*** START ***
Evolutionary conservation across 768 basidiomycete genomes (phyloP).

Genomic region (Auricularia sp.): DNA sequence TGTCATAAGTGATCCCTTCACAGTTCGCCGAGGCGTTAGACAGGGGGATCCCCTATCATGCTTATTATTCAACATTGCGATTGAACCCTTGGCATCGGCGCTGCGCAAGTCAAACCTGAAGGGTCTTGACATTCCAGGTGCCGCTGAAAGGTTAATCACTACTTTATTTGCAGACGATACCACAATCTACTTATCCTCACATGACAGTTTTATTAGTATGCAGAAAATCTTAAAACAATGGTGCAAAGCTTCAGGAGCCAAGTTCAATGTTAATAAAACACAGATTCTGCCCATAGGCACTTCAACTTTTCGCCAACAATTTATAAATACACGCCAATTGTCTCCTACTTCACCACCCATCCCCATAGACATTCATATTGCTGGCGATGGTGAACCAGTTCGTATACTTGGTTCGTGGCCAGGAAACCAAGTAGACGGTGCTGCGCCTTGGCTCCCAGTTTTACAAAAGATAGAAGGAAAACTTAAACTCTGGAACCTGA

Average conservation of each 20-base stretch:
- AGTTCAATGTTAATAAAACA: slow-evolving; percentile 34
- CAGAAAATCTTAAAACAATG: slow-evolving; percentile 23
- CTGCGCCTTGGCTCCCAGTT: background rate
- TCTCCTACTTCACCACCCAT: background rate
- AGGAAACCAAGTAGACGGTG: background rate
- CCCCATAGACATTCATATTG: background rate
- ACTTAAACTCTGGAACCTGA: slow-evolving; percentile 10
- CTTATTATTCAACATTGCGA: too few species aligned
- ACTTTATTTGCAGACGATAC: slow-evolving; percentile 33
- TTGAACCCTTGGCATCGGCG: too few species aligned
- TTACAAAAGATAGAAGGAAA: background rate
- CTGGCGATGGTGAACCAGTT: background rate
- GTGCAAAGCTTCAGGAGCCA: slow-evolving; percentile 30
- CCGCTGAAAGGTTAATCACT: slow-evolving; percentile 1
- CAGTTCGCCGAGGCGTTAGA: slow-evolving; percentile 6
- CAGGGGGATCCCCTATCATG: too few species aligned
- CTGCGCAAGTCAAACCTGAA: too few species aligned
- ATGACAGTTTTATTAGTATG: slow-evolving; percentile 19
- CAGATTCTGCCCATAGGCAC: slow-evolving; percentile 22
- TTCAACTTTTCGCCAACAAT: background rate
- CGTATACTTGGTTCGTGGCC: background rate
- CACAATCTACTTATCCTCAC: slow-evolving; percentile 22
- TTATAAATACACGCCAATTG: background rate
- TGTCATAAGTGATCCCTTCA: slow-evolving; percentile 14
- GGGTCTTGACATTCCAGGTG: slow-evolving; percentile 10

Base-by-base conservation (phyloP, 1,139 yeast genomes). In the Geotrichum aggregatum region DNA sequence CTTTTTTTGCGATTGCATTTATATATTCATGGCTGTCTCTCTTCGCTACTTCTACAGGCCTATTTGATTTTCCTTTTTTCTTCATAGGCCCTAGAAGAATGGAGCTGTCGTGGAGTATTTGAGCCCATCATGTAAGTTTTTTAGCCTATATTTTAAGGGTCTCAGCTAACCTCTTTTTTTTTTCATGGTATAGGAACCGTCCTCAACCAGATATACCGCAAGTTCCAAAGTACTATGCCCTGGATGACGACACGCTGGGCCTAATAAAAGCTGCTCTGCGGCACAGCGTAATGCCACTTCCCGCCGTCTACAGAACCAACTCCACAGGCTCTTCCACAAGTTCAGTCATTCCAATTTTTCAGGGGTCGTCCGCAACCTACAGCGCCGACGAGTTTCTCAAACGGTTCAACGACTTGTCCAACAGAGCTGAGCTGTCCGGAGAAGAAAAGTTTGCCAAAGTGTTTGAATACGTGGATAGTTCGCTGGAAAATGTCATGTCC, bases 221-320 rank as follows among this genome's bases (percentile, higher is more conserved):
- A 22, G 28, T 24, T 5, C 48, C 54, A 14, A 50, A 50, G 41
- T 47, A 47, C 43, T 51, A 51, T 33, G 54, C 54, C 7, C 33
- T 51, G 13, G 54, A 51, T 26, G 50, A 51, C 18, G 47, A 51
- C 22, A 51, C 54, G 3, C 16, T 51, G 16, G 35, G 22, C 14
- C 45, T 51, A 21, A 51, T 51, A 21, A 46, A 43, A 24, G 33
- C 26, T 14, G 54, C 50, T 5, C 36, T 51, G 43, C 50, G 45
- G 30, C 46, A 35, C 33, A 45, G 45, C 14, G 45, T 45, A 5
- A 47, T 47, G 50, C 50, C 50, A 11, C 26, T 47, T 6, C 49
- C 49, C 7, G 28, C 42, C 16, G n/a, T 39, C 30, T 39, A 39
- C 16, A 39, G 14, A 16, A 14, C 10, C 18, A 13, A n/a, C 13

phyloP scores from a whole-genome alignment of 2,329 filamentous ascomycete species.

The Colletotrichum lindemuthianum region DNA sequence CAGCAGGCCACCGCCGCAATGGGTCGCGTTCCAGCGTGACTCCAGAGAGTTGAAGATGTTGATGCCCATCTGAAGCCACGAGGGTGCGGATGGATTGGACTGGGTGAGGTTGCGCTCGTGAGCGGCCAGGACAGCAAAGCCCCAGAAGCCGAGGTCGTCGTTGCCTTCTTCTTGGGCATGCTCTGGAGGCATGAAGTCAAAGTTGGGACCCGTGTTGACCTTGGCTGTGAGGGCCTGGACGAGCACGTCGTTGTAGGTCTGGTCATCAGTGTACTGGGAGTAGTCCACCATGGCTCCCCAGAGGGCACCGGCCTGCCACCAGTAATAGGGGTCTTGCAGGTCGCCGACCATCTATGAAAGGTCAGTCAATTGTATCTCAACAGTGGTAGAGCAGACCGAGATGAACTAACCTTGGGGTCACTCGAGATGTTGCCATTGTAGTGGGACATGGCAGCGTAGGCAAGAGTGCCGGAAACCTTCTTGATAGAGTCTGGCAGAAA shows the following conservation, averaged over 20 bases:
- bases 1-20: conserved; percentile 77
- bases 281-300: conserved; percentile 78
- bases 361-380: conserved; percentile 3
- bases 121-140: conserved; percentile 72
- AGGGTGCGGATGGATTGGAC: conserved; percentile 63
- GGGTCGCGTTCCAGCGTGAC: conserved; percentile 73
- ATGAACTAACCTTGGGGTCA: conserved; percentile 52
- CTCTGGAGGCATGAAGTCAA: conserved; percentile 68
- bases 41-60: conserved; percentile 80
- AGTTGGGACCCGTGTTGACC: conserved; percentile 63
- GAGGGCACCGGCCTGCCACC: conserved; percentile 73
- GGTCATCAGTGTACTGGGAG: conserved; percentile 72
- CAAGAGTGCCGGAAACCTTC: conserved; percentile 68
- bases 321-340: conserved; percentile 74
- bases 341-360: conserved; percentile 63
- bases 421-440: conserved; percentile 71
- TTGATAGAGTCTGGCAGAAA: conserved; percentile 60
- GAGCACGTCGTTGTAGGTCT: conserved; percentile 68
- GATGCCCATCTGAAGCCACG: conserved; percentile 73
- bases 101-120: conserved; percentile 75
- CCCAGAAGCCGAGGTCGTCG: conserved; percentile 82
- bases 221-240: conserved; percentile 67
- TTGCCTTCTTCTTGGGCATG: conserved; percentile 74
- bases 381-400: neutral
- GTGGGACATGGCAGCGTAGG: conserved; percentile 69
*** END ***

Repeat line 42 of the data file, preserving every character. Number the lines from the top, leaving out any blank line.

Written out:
- bases 1-20: conserved; percentile 77